This post is designed to dovetail somewhat with a piece I linked yesterday – ‘How often does the best team win’ by JLikens (link). If you haven’t done so already I’d strongly recommend reading it before this.
Before the Euro group stages I threw up some numbers that suggested that a) the Premiership champions would be eliminated from a three game group stage about one time in six and b) we should expect at least one of the teams to be knocked out of the Euro group stage due solely to luck (link).
This time I’ll again look at how these teams performed in a three game span, but in this case to simulate the knockout stages. Obviously to advance a team needs to remain unbeaten over a three game stretch. So how often does this (remaining unbeaten) happen?
If we assume that the Premiership Champions would go on to win all of the games they drew, either in extra time or on penalties, then they’d win the competition about 70% of the time – I’d take those odds. This is, however, an unrealistic assumption. Let’s look only at the stretches where the champions either win every game or there’s at least one defeat:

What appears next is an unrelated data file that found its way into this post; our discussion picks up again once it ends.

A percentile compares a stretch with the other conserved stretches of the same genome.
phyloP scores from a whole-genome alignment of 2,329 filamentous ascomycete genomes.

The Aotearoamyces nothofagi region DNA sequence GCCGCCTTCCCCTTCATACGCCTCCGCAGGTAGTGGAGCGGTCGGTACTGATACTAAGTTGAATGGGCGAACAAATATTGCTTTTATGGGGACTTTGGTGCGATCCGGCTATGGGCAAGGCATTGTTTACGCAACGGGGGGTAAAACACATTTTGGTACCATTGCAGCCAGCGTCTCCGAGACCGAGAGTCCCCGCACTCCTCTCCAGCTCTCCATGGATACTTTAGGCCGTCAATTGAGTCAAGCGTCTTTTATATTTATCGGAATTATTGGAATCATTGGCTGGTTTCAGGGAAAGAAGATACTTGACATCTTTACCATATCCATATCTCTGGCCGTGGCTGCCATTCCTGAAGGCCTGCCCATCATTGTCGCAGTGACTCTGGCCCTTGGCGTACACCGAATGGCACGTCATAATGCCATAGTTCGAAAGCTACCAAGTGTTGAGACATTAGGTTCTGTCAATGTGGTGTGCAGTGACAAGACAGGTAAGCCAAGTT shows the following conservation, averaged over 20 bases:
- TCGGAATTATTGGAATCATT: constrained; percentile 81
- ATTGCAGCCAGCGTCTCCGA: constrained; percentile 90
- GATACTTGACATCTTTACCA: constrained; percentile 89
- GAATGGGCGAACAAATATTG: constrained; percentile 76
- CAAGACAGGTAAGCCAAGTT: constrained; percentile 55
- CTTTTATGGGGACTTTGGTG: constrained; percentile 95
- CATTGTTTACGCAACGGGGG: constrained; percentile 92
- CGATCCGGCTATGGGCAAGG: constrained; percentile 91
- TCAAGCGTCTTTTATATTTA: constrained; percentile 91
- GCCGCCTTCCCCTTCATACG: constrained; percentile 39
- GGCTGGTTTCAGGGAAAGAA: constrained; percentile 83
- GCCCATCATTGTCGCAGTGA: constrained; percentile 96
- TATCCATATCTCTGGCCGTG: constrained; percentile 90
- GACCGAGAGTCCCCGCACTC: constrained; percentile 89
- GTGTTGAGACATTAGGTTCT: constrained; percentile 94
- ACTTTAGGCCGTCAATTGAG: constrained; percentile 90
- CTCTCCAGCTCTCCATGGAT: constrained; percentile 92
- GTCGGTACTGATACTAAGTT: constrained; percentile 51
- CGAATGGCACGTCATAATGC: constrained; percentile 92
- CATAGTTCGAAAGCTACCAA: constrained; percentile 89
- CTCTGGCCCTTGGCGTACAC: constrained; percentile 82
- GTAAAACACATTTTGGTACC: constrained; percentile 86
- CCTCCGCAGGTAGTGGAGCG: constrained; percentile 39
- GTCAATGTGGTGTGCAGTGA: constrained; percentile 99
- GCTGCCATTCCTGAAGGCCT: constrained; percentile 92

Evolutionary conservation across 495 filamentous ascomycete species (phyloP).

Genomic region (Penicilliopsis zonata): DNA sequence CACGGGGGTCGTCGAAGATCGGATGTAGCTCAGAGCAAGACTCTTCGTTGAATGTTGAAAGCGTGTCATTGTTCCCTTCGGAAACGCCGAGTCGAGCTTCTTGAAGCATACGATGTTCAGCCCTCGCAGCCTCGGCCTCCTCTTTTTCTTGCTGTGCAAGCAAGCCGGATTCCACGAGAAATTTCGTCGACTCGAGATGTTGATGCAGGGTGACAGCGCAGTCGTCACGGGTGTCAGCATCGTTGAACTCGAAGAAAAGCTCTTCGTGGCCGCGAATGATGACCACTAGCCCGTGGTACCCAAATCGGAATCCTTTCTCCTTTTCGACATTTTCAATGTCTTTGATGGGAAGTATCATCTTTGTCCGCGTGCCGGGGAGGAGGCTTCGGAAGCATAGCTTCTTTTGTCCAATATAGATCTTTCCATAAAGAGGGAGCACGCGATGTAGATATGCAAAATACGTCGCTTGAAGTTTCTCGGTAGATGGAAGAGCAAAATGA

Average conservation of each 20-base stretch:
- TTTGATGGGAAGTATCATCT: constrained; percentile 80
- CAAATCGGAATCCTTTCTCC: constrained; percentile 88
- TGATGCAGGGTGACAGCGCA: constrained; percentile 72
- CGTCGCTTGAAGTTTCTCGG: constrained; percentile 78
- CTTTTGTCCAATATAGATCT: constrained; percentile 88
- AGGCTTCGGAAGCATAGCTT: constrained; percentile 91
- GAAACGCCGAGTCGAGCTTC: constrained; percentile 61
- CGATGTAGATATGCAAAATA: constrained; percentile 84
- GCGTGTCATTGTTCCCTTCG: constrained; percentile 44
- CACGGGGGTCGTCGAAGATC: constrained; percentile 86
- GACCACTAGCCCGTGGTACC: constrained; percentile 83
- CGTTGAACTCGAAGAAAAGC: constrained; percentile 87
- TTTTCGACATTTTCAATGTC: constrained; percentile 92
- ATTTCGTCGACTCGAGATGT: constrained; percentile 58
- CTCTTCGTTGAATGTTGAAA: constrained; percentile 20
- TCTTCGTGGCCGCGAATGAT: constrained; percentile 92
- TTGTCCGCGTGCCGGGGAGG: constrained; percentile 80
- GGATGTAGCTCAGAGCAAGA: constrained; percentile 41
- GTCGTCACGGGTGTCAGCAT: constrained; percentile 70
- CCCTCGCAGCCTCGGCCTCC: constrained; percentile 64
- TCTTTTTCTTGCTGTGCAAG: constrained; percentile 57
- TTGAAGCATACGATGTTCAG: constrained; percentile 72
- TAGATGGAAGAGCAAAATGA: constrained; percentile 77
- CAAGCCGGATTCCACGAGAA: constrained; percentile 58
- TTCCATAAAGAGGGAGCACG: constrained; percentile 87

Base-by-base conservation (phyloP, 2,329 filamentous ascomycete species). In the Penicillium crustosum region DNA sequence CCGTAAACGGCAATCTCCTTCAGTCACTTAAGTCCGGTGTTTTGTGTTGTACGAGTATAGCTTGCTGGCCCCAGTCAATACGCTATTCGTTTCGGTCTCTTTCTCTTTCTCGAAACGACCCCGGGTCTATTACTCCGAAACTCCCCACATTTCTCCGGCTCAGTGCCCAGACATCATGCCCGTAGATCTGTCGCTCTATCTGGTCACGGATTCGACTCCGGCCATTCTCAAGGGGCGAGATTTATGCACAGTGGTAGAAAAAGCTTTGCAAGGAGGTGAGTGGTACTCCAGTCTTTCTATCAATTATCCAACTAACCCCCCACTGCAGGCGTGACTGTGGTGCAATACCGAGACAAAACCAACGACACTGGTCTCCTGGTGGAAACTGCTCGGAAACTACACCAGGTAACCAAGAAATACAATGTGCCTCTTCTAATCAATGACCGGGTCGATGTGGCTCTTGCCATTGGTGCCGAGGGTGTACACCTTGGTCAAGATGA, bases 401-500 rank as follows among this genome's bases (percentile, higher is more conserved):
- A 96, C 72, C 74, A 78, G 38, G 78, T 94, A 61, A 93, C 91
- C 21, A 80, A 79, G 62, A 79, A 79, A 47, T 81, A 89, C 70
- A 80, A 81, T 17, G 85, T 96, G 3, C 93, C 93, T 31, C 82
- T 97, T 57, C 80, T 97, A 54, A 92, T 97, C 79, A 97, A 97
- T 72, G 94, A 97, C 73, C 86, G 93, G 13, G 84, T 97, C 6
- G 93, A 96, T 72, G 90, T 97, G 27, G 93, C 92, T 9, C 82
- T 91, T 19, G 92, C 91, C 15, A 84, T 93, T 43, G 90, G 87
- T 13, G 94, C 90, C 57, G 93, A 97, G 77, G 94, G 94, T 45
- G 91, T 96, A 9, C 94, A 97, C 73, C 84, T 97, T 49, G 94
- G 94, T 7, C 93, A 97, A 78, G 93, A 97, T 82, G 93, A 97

Not such a rosy picture this time but in this case the numbers are probably a bit disingenuous to the Champions. The likelihood of them pushing for (and getting) a win in a single knockout game is probably higher than their opponents.
This suggests that the odds probably lie somewhere between 55 and 70% but I imagine they’re significantly lower than that (their opponents in the knockout stages would be better, on average, than the average Premiership opposition). Regardless I’m not really interested in the numbers themselves, there are a couple of good reasons, I’m simply trying to illustrate that whilst being the best team gives you the best chance of winning a competition, there are no guarantees.